MOQ response:  

The scientific paradigm in its rational method, in its present conventional form (i.e. a subject-object mode of reasoning) cannot guide us on the moral landscape. It cannot do this because it has (for historical reasons starting with Plato and Aristotle and enforced by Descartes) become detached from the Good, from Quality, from Morality.

 

It is this recognition which led Pirsig to argue for an expanded form of rationality, a ‘spiritual rationality’.

 

The MOQ’s expanded form of empiricism (radical empiricism) and the pragmatic theory of truth fit quite neatly with the levels and codes and are part of the overall expansion of rationality too. Truth is re-conceived as a particular kind of good, as a species of the good, and there is room for many truths. The primary empirical reality is DQ, not the physical universe. Instead of a metaphysics of substance, the MOQ says the primary empirical reality is not a thing at all. It is an event, the ongoing flux of life, the cutting edge of experience itself. SOM says reality is a thing. The MOQ says reality is a process and that quality or value is at the center of that process.

 

The MOQ says rational thought would be wiser and smarter if it had a heart. It’s about adding some aesthetic sensibility and moral sensitivity to our ways of thinking. It’s about reclaiming the passions, which were imagined as the wild horses of the soul in Plato’s picture of the human soul.  And as “Dynamic Quality is a higher moral order than static scientific truth... it is as immoral for philosophers of science to try to suppress DQ as it is for church authorities to suppress the scientific method. However, Dynamic value is an integral part of science. It is the cutting edge of scientific progress itself.” (Lila, p. 366)   (David Buchanan, post on MD, 06-07-2010)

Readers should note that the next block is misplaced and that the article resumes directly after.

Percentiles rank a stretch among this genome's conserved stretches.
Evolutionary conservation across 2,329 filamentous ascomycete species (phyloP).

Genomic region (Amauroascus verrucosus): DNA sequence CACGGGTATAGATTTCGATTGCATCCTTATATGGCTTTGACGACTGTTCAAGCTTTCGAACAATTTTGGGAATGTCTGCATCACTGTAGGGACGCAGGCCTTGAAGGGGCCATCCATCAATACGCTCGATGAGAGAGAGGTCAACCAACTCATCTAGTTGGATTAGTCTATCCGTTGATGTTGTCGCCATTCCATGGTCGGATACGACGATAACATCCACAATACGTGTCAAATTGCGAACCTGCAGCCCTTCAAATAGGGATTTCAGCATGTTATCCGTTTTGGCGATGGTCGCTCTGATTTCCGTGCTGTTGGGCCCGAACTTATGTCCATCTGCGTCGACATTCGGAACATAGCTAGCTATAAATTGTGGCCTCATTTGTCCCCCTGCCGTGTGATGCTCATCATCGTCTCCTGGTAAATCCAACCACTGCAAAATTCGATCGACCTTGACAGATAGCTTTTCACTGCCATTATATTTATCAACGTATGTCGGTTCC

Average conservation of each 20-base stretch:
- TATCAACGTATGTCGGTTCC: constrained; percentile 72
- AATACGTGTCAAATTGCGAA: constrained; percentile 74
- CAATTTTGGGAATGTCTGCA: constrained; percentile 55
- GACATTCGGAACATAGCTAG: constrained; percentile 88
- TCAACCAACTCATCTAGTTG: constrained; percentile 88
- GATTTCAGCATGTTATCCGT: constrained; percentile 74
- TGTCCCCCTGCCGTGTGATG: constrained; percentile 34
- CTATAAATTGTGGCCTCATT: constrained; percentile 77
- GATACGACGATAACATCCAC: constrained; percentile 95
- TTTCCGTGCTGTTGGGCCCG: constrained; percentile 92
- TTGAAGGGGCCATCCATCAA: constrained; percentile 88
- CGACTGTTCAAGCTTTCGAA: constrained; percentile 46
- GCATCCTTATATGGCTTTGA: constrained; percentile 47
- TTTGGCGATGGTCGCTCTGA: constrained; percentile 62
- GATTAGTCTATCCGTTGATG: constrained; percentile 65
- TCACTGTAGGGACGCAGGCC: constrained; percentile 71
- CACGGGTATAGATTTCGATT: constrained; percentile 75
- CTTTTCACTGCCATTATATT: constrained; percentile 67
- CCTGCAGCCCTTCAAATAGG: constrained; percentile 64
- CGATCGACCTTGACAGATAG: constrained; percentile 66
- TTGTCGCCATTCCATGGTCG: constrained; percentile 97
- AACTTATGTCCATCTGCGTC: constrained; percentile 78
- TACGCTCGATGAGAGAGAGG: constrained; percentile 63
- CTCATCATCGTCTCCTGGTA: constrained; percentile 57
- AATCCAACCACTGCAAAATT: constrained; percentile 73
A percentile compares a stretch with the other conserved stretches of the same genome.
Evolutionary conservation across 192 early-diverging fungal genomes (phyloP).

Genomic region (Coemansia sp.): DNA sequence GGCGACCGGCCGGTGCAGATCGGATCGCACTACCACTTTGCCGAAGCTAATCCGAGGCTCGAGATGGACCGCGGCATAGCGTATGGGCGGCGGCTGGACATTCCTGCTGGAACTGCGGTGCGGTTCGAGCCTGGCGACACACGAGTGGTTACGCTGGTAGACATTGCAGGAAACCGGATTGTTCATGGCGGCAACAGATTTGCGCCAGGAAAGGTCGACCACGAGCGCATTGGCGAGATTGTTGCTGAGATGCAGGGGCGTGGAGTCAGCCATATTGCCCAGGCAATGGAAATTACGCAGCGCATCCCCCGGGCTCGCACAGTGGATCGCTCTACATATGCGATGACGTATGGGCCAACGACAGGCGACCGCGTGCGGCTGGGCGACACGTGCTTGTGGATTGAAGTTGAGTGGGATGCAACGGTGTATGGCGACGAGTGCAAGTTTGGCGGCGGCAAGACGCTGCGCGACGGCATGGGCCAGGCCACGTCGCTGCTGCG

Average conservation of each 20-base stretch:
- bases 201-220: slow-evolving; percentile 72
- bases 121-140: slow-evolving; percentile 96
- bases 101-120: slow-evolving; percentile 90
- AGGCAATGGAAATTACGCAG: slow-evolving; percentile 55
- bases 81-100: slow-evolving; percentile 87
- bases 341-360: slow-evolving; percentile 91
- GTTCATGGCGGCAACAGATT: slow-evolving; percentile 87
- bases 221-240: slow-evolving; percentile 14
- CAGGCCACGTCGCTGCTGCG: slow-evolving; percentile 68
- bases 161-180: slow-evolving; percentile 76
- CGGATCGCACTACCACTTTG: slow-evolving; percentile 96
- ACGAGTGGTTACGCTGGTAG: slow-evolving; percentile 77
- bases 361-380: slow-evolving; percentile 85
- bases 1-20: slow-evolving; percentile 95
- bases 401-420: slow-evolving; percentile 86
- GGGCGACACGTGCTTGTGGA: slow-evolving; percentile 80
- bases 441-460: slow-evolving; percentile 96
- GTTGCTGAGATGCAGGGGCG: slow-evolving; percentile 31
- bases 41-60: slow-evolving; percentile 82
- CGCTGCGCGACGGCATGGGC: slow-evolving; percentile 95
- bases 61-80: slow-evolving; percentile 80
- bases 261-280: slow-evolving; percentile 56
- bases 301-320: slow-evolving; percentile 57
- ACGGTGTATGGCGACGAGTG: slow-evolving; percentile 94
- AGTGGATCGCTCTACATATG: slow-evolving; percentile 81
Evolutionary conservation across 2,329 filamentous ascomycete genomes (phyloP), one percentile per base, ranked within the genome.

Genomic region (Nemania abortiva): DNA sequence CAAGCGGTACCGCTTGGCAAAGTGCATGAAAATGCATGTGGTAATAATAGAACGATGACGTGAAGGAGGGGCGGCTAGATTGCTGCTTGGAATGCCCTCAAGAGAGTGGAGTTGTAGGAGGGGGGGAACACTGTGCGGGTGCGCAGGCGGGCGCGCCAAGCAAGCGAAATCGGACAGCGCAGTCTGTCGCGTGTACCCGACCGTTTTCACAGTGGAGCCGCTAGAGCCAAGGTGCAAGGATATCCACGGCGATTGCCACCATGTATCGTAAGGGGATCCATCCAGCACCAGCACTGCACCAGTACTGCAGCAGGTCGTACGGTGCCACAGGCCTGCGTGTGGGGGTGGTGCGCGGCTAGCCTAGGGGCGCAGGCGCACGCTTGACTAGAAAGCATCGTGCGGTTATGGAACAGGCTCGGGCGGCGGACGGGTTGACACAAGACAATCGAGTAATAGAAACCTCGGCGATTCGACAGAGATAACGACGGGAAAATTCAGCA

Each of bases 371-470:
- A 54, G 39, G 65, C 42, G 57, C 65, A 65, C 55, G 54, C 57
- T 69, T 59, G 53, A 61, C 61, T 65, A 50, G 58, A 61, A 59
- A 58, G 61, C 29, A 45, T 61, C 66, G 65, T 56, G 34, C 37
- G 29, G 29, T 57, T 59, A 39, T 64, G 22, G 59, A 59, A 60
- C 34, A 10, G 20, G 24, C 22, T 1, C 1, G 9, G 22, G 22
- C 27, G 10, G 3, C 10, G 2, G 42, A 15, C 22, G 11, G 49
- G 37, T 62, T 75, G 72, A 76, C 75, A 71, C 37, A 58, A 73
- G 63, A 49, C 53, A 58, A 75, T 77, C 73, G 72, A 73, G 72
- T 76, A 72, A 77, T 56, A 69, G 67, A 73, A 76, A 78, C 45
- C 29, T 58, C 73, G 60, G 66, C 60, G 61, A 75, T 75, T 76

In this way, as seen above in the example of Poincaré, science can guide us on the moral landscape.  

 

 

Q9: Why is it taboo for a scientist to attempt to answer moral questions?

Harris: I think there are two primary reasons why scientists hesitate to do this. The first, and most defensible, is borne of their appreciation for how difficult it is to understand complex systems. Our investigation of the human mind is in its infancy, even after nearly two centuries of studying the brain. So scientists fear that answers to specific questions about human well-being may be very difficult to come by, and confidence on many points is surely premature. This is true. But, as I argue in my book, mistaking no answers in practice for no answers in principle is a huge mistake.

 

The second reason is that many scientists have been misled by a combination of bad philosophy and political correctness. This leads them to feel that the only intellectually defensible position to take when in the presence of moral disagreement is to consider all opinions equally valid or equally nonsensical. On one level, this is an understandable and even noble over-correction for our history of racism, ethnocentrism, and imperialism. But it is an over-correction nonetheless. As I try to show in my book, it is not a sign of intolerance for us to notice that some cultures and sub-cultures do a terrible job of producing human lives worth living.

 

MOQ response:

Quite simply; because science (and the ‘doing’ of science) has considered itself to be value-free, as this is in many ways considered to be a measure of its ‘objectivity’…of its ‘truthfulness’…its ‘purity’. It has built around itself an almost impenetrable immune system to the exclusion of morals.

 

From the perspective of a conventional subject-object science (and for that matter philosophy, whose insights are [usually] based on scientific ‘discoveries’) the world is a completely purposeless, valueless place. Nothing is right, nothing is wrong. Everything just functions.  We find the logical positivists who say that only the natural sciences can legitimately investigate the nature of reality and you have the empiricists, most of whom deny the validity of any knowledge gained through imagination, authority, tradition or purely theoretical reasoning. They regard fields such as art, morality, religion and metaphysics as unverifiable and therefore ‘nonsensical’.